her. Using the Normalizer's knowledge of the general location of the
Vulgar homeworld, along with a psychedelic space ship that Lamar happens
to have in storage, they travel into space. However, the spaced out (in
all senses of the phrase) automated pilot brings them out of hyperspace
nearly a thousand years in the future.
     There's good characterisation, some silly puns (the Otto Pilot and
the Thai fighter) and weird concepts, as well as some cute moments of
playing with the reader's expectations. When Lamar mentions that Miss
Translation is the title character of the comic and everyone else looks
confused the initial expectation is that this is another fourth wall
reference, but actually Lamar's referring to a licensing deal.
Normalizer's satire on 'Star Wars: A New Hope' ('That's no moon!' 'Oh.
Sorry. False alarm.') was amusing as well.

Journey Into... #1
An Eightfold [8FOLD] anthology series
by Jamie Rosen and Tom Russell

     Jamie mentioned that this was meant to be an anthology series in a
separate post, by the way. The quick plot summary: Long-retired super-
villain Adam Rabinowitz is teaching piano these days. When one of his
students, Katie Morgan, doesn't turn up for lessons, a combination of
factors prompts him to put on his old costume and go to her rescue. He
manages to stop Katie's mother Sheila from killing Katie (and probably
Katie's siblings), but only by killing Sheila just after she has mortally
wounded him. Later the details of the identity of who was involved come
to light, prompting Katie to rework his costume and take on the identity
of the new, heroic Dr Metronome.
     That's the quick plot summary. Now for what it's about. I found this
to be an engaging story about the character's reactions, old regrets and
learning to be human despite them. I could add that it's about redemption
- and to a certain extent it is - but probably not in the most obvious,
cliched way that redemption stories often play out. In the most important
sense Adam had already achieved his redemption. When he intuits that Katie
is in danger, his reaction is immediate and instinctive. The same when he
realises that he can't afford to turn intangible when Sheila shoots at
him for risk of harming another. There is no LARIM [Peter David's acronym
for 'Long Internal Angst Ridden Monolgue'] about having to do this to
balance old scores; he simply does it.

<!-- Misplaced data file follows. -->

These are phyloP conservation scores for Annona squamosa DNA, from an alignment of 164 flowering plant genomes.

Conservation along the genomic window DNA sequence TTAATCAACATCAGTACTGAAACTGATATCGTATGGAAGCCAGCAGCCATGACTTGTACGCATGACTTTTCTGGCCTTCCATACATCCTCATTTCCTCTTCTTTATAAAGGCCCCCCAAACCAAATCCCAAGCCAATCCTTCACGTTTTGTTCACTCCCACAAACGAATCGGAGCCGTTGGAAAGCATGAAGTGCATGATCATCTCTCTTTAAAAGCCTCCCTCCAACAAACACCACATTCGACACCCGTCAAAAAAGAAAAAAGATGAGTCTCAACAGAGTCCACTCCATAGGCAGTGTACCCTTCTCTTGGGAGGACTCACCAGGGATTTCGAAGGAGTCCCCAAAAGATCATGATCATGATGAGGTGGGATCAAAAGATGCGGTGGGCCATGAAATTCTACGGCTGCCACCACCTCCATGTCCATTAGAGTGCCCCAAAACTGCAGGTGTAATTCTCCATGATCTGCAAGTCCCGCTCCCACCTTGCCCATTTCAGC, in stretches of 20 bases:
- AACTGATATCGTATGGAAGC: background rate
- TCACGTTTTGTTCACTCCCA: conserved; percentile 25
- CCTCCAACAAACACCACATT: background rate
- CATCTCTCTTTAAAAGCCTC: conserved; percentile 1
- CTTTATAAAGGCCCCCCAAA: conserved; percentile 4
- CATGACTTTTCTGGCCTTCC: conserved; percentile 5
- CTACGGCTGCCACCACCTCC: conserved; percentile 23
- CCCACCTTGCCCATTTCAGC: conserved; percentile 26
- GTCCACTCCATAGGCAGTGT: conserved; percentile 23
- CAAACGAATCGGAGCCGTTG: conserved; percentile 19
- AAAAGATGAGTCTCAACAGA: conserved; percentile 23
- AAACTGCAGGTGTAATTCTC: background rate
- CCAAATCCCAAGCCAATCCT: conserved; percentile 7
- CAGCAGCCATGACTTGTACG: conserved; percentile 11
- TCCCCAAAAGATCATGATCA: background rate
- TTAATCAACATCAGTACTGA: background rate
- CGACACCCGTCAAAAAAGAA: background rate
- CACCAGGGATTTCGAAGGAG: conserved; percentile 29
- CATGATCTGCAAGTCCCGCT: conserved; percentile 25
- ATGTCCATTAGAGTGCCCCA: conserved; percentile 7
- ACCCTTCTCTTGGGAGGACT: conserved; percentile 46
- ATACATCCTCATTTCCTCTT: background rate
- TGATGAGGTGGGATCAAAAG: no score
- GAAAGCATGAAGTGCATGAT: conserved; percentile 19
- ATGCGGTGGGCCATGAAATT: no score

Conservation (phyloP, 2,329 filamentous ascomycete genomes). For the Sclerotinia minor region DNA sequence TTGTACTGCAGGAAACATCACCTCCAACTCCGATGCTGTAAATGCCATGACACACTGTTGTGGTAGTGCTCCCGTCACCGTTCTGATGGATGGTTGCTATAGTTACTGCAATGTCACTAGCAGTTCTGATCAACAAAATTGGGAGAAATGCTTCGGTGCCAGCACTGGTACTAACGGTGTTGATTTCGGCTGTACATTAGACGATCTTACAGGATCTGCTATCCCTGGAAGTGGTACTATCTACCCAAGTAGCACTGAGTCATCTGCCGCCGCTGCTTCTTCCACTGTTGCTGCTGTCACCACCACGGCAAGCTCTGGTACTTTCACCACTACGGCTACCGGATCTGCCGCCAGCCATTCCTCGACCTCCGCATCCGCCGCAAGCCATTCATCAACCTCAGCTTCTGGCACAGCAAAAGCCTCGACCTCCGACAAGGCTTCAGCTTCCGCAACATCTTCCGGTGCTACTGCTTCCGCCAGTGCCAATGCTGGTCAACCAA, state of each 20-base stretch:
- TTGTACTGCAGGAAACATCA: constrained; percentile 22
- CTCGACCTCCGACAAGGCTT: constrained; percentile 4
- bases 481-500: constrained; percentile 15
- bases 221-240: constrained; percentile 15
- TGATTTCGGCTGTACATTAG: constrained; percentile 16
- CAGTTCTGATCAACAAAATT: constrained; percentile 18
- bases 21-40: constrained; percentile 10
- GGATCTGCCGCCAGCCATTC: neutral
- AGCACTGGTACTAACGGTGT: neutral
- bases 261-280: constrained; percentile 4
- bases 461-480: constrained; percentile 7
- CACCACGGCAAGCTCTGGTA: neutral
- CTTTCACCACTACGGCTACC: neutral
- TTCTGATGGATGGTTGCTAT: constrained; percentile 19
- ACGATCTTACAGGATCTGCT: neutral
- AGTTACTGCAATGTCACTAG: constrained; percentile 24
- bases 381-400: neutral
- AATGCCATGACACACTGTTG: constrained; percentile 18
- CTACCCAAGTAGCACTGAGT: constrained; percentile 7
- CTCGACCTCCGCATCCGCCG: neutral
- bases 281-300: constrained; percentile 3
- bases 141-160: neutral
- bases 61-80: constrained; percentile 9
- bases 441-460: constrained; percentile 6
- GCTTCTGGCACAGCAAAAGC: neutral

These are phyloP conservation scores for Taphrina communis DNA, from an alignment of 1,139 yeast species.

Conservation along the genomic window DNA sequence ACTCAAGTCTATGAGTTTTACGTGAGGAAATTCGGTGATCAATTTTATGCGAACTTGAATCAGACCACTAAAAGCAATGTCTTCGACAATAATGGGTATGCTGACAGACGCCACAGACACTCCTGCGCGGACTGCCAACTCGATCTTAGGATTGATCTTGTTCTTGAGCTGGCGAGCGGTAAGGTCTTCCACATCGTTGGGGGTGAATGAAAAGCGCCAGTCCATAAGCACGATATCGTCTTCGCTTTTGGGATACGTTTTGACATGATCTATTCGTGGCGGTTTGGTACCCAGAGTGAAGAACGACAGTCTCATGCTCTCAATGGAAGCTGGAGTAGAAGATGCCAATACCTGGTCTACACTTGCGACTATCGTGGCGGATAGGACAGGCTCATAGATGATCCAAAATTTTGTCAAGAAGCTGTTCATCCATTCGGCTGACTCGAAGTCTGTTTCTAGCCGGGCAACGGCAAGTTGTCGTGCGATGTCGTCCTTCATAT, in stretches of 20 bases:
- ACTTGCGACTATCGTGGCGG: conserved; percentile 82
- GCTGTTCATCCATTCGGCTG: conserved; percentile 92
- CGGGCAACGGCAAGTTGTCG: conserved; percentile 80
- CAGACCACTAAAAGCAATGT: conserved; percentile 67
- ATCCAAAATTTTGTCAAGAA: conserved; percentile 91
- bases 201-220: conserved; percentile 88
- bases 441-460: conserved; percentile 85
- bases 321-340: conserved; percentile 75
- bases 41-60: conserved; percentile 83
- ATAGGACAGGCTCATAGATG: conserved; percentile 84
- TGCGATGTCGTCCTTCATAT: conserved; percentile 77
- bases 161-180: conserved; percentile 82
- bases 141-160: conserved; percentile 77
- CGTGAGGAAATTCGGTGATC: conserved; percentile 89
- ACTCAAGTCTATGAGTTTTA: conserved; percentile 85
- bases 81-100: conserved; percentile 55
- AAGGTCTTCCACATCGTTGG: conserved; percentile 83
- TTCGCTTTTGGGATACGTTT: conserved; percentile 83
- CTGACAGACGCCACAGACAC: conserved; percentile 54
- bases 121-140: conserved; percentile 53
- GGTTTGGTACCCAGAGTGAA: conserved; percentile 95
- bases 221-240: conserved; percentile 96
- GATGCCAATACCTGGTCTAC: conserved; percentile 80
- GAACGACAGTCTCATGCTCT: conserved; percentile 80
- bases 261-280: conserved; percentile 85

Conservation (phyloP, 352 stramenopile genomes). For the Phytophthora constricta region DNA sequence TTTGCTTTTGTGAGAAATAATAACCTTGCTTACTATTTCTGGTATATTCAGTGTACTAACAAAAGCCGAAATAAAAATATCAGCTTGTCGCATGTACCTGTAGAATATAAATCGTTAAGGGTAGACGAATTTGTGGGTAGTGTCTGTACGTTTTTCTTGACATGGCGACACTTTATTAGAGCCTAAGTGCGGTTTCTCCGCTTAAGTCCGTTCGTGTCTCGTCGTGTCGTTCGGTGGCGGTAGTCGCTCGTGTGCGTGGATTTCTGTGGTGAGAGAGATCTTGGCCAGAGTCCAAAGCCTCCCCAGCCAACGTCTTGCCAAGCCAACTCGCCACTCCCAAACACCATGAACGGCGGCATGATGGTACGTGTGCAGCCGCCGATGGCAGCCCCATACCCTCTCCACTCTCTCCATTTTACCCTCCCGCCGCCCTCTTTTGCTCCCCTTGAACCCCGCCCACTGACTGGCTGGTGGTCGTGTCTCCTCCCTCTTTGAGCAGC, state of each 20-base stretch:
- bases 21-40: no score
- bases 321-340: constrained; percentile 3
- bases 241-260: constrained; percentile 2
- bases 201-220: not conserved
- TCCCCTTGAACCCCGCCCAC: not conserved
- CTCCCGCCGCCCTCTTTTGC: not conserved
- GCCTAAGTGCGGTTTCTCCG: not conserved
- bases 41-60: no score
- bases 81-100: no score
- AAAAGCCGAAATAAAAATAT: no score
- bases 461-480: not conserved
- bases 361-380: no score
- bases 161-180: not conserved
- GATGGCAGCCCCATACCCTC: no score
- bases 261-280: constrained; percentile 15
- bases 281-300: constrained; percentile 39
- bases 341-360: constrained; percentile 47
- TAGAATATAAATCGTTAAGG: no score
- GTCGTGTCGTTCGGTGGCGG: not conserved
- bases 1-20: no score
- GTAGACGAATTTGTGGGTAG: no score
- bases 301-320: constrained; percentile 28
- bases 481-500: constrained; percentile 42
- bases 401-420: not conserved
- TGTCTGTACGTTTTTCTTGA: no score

If there was one part of this story that I was not fully happy with,
it was those parts of the three paragraphs just after he's been shot and
is going into shock that emphasise that Adam was the strong part of him
while Dr Metronome was the weak part. I'm of two minds about it. My first
reaction was that while it's necessary information, it contrasts too
starkly with the style of the text around it - that the lengthy third
person narration info dump format doesn't mesh with the third person
narration description of the character's feelings and reactions. Then I
paused and tried to examine what those paragraphs do in terms of story
telling technique. Perhaps, I mused, that starkness was an attention
drawing trick used to indicate the 'life flashing before your eyes'
effect. Then I gave up because I was probably over-analysing the

Legion of Net.Heroes Volume 2 #4
'C.S.I.: Net.ropolis'
A Legion of Net.Heroes [LNH] series
by Martin Phipps

     A hitherto unseen new member called Murder Victim Lad is found dead,
and the prime suspect is Prime Suspect Lad. However, thanks to careful
forensic work by Squeaky Clean, the real murderer is revealed as Actually-
Did-The-Crime Lad.
     It's a neat little character piece presented in the form of a murder
mystery. I found it to work less well *as* a murder mystery, since the
tension of the plot was undermined by the obviousness of Prime Suspect
Lad's codename; the only real question for me was: is his codename a red
herring or an appropriately Looniverse-style dead giveaway? In any case,
other topics that caught attention. I was half expecting Murder Victim
Lad to be revealed to have the powers to find murder victims, and his
death to be an ironic inversion by some villain or other who wanted to
cover their tracks. But just to take that name because all of the other
codenames were taken; Ick, you'd think he'd have more sense than to tempt
fate like that. Hmm, thinking about it further, wouldn't Nukes Entires
Cities Lad be a codename for a villain? And does the use of the DNA of
everyone on the LNH roster imply that Actually-Did-The-Crime Lad was a
LNH member as well? And what does all this say for the feasibility of
Random-Collection-Of-Letters-As-A-Codename Woman? And it goes without
saying that all of the preceding applies just as much to a name like
Prime Suspect Lad. Actually, Prime Suspect Lad might now get lumbered
with a schtick something like the occasionally repeating theme of the
Martian Manhunter not being trusted by his fellow Justice League members.
     I'm burbling, aren't I? Ah well. I also have to wonder at the notion
of the Legion investigating a murder in-house rather than having
independent outsiders. Of course, it's a convention for sanctioned
superheroes to have specially legislated legal powers, but still... On
the one hand, the superhero genre in general and the superhero parody
genre in specific require certain suspensions of disbelief. It's not
something that so much detracted from the story (indeed, it was a
contrivance that was needed for Squeaky's involvement) but it did make
me pause momentarily to think about the subject.